The Contour team have enjoyed great success in reducing costs for commercial developers. Geophysics is usually the first step in archaeological fieldwork. We use it to create maps of underground features. Where little of interest is discovered, these maps can be used as evidence to inform planning authorities and to reduce the requirement for further archaeological work. Where the geophysics does detect archaeological features, it allows us to characterise the remains so further works can be more accurately targeted and budgeted. This often results in less fieldwork and therefore reduced costs for you.
Geophysical surveys can also be very useful for research groups and enthusiasts. It is often difficult to get permission to dig known sites like ruined abbeys and castles due to the potential damage that might be caused to the remains, but geophysics offers a safe, non-intrusive means of investigation. Where permission to dig has been granted, these will typically be limited very small trenches and geophysics can help target the dig to parts of the site likely to yield the most information.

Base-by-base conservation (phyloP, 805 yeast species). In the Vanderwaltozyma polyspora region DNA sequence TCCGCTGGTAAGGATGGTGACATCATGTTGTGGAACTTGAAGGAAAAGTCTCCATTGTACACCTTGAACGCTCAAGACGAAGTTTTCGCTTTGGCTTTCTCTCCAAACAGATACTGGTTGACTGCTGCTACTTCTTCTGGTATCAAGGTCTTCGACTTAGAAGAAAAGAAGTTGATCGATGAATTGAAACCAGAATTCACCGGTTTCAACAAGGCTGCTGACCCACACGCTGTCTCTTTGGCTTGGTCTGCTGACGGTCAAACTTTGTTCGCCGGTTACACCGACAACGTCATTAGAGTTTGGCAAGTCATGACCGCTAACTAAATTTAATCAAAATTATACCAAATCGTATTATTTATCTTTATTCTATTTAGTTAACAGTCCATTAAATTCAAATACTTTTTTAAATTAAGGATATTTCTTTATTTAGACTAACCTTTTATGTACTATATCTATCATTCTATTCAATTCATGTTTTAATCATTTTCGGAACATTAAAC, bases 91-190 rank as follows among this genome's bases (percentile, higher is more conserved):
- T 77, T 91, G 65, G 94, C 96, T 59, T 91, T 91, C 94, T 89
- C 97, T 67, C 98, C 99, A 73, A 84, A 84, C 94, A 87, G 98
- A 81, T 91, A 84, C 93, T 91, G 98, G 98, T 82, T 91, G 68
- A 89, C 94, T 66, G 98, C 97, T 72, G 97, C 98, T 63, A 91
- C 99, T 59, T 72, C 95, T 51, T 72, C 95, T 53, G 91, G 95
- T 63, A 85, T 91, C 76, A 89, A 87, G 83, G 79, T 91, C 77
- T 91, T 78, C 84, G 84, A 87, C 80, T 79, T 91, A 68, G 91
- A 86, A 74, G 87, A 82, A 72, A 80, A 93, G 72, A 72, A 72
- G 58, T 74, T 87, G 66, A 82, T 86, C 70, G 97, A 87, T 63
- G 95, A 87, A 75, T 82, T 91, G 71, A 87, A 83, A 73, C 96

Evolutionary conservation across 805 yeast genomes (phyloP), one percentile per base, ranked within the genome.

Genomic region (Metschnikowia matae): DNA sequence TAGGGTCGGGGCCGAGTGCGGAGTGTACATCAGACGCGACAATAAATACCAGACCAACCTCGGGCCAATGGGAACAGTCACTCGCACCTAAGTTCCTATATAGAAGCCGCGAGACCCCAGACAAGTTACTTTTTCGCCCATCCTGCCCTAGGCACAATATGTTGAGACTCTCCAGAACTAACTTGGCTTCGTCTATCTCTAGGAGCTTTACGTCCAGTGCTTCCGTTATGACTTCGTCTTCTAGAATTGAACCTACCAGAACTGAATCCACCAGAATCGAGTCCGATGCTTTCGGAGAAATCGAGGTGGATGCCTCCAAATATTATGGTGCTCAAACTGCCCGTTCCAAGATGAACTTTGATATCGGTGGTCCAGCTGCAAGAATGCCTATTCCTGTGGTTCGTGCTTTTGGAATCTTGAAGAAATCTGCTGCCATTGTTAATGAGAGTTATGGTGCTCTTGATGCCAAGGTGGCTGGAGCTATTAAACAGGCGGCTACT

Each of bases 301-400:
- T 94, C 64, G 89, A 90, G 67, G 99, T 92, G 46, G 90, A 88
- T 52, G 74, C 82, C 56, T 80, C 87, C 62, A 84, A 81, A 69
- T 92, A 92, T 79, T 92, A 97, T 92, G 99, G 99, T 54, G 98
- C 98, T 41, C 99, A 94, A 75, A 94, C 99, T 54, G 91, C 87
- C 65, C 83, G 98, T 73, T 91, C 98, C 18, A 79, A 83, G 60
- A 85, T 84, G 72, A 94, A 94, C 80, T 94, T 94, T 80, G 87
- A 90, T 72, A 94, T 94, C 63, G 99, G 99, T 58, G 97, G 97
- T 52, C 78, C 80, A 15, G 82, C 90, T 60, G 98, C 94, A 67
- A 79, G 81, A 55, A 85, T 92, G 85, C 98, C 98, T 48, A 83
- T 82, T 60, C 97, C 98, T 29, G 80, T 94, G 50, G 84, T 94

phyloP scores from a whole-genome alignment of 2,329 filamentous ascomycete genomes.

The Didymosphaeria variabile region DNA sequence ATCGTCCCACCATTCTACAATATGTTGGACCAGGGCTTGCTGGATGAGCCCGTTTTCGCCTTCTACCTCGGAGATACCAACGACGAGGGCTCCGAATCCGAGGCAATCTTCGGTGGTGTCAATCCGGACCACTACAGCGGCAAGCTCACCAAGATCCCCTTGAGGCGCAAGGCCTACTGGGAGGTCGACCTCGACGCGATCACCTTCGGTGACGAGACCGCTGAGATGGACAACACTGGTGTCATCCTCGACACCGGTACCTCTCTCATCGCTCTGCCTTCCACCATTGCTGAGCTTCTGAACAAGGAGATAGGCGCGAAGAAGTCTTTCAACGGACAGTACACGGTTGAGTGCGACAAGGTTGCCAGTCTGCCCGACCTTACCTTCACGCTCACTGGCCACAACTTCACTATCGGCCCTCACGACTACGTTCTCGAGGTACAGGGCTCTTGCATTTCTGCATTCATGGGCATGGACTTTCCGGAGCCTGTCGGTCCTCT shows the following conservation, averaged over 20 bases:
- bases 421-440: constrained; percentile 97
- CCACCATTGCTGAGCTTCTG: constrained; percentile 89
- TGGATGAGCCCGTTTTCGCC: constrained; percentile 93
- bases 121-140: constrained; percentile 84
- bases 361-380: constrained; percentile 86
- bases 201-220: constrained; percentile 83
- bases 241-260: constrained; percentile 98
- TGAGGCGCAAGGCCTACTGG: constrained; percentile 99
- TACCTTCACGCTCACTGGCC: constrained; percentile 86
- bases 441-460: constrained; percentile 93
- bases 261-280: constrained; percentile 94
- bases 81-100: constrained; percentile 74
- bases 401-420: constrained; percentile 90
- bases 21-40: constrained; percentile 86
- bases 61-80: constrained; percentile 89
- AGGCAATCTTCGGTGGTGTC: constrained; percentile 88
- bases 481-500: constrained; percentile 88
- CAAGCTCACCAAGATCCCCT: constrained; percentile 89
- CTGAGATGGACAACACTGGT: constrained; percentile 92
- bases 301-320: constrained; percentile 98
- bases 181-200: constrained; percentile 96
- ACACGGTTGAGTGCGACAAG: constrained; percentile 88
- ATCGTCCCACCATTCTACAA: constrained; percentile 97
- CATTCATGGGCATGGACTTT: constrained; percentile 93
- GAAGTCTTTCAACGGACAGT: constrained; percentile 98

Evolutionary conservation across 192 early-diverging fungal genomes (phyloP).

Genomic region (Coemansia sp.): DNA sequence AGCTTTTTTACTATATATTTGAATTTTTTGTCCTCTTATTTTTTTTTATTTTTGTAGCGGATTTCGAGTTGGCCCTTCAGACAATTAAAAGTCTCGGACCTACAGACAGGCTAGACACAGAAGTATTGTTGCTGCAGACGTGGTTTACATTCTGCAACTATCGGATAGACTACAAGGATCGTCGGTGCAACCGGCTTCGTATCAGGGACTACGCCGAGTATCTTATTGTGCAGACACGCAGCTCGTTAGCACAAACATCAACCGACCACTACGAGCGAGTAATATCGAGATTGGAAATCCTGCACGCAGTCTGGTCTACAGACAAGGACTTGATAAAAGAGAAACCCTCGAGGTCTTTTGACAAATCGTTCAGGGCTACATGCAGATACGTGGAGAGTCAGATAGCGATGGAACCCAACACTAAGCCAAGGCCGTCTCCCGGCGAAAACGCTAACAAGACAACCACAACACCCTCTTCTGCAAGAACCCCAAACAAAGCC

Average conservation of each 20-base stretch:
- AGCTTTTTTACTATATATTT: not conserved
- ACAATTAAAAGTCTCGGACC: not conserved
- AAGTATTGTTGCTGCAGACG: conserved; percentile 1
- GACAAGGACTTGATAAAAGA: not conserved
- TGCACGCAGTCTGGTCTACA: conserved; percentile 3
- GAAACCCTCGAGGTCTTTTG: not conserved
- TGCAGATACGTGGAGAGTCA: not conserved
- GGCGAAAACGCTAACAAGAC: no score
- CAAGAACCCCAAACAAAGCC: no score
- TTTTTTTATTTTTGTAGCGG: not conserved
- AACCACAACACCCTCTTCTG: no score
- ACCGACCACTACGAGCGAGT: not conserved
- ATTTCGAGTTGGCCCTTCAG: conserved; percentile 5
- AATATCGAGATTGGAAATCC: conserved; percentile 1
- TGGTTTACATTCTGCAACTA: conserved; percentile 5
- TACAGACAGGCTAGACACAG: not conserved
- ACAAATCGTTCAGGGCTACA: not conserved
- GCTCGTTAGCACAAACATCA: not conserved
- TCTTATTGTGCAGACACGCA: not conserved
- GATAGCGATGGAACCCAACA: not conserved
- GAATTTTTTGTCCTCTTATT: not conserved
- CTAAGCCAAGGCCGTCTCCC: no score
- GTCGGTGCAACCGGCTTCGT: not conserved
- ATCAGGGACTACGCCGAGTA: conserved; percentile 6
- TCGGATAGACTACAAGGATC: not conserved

Topographic Surveys are used to identify and map the contours of the ground and existing features on the surface of the earth or slightly above or below the earth's surface (i.e. trees, buildings, streets, walkways, manholes, utility poles, retaining walls, etc.). Such a survey can serve as a base map for the design of a residence or building of some type, or design a road or driveway.
Within archaeology, topographic surveys measure and plot earthworks, such as banks, ditches, mounds and areas of ridge and furrow cultivation, to create a plan of what exists on the ground.
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